Iowa City workshop discusses housing


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The Iowa Valley Habitat for Humanity is making an effort to improve affordable housing options in the Johnson County area, and it is including locals in the discussion.

One conversation started Thursday during the workshop “Affordable Housing in a Tight Market,” which focused on formulating ideas to address the housing needs in Johnson County.

“I’ve been working with Habitat for over a year now,” said Iowa City resident Kathleen Schnitker, who attended the workshop. “I want to see how sustainability and affordability will continue to progress in the future.”

Sally Scott, the board president of the Iowa Valley Habitat, said many community institutions, including the Iowa City School District, recognize the need for affordable housing throughout the area — not just in specific neighborhoods.

“Overall, this is an area with high employment and good economic standing, and I think this is a good basis for collaborative efforts,” she said.

Scott said from 2000 to 2012, housing values in Johnson County went up 15.6 percent, but the median income decreased by 7 percent during the same period.

She noted that there are more than 2,000 households in Johnson County paying more than 50 percent of their income on housing, and 8 percent are in poverty, which is also an increase.

Michael Bodaken, the president of the National Housing Trust who spoke at the event, said as the need for more housing at a lower cost is increasing, the assistance the federal government is able to offer is decreasing.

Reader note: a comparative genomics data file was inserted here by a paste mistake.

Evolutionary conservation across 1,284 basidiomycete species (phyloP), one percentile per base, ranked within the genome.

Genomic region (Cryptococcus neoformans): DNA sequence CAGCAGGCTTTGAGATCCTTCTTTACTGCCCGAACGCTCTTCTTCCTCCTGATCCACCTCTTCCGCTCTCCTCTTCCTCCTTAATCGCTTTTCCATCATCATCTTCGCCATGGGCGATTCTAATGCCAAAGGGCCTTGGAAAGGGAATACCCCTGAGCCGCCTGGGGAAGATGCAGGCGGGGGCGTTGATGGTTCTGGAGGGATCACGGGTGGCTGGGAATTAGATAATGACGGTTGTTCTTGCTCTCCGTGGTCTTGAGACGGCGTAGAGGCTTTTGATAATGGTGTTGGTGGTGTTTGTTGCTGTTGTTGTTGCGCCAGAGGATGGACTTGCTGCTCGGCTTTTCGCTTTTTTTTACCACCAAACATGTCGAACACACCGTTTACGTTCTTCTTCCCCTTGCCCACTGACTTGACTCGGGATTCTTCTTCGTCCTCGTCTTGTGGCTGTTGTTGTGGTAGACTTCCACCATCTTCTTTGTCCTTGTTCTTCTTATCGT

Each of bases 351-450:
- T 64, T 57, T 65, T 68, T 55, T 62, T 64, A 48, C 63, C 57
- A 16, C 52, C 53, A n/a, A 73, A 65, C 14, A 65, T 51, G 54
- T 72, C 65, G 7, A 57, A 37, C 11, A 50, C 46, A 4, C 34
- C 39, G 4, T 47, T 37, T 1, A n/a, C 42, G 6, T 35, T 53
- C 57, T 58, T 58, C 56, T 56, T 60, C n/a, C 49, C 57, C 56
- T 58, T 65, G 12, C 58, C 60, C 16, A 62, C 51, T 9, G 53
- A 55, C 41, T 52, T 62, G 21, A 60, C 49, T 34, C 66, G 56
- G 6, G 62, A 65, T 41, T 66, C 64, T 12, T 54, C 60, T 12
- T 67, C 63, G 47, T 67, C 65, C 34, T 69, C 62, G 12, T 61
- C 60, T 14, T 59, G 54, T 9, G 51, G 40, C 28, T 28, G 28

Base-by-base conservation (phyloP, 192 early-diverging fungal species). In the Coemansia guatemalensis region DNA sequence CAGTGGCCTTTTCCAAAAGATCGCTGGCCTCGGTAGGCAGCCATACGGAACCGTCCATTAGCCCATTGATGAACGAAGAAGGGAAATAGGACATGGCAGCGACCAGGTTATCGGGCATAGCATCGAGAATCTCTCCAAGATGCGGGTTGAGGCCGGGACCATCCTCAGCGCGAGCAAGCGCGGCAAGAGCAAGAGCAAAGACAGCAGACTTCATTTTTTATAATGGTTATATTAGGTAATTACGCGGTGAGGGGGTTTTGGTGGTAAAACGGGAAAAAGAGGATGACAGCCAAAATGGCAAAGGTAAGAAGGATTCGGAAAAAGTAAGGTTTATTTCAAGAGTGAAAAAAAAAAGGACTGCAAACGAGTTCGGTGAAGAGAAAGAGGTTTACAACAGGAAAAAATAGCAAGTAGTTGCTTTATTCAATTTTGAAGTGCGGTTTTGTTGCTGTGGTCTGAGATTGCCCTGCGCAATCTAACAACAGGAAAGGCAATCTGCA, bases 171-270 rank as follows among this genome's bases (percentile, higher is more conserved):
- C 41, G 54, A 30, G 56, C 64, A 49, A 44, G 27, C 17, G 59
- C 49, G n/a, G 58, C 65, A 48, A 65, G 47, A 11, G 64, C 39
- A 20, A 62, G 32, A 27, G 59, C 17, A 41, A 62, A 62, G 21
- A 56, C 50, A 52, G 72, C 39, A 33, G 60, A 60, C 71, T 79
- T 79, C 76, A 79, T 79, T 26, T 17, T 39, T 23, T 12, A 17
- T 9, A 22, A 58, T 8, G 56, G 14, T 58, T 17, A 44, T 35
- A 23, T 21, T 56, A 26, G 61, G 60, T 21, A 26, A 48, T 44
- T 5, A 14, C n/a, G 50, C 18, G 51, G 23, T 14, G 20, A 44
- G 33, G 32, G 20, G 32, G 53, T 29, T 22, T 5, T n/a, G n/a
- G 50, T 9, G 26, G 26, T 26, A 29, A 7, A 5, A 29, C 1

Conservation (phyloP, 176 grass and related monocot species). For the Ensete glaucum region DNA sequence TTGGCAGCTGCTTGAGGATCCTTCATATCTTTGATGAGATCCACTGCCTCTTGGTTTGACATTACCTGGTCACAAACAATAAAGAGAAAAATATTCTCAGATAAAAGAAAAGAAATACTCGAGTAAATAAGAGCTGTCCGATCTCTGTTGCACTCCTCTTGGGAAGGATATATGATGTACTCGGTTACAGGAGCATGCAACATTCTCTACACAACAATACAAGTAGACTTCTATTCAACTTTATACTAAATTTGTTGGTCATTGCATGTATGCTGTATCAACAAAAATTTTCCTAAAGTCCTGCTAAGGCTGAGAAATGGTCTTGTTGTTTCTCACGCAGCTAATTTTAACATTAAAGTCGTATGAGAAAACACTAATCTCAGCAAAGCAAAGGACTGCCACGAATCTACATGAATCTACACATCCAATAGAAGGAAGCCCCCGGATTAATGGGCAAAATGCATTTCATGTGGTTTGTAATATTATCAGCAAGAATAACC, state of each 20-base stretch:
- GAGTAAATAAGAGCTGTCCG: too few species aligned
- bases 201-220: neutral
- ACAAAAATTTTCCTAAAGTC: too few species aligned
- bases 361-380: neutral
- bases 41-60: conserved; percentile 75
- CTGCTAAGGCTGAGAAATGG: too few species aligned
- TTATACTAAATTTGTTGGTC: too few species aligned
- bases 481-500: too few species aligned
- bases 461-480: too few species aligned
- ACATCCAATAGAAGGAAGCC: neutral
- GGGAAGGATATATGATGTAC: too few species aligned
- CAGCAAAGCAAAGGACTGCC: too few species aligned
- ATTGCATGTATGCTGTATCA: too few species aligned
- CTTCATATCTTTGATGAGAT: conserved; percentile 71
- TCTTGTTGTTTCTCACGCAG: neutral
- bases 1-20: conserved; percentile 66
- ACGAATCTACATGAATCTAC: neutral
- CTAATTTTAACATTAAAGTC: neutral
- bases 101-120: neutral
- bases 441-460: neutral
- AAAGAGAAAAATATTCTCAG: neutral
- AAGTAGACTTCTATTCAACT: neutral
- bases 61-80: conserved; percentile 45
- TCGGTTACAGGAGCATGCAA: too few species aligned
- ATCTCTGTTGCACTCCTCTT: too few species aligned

“Only one out of every four families eligible for rental assistance receives it,” he said. “For every new [affordable housing] unit in Johnson County, we lose two.”

Bodaken gave the example of families with $15,000 annual incomes —roughly minimum wage. He said 82 percent of that population pays more than one-third of their income to housing, and 70 percent pay more than one-half.

Bodaken said one solution for developing more affordable homes is the Low-Income Housing Tax Credit. The credit effectively uses tax policy to help develop affordable rental houses. Currently, the credit has a portfolio of approximately 2,000 projects nationwide that have been affected by the policy.

Another solution discussed at the forum was energy-efficiency among homes.

“Low-income households spend 22 percent of their income on energy costs, which is twice what middle-income families pay,” Bodaken said. “Utility costs present the best opportunity to reduce operating expenses and help sustain affordability.”

Greg Rosenberg, a business development manager for the Jones Payne Group, an architecture and planning firm based in Massachusetts, spoke at the forum about a previous project he worked on to create an urban-eco village. The village, he said, focused on creating affordable housing with low-energy costs.

Rosenberg said creating such affordable housing is something that has to arise from the whole community coming together.

“Sustainable housing means thinking in long-term time horizons,” he said.

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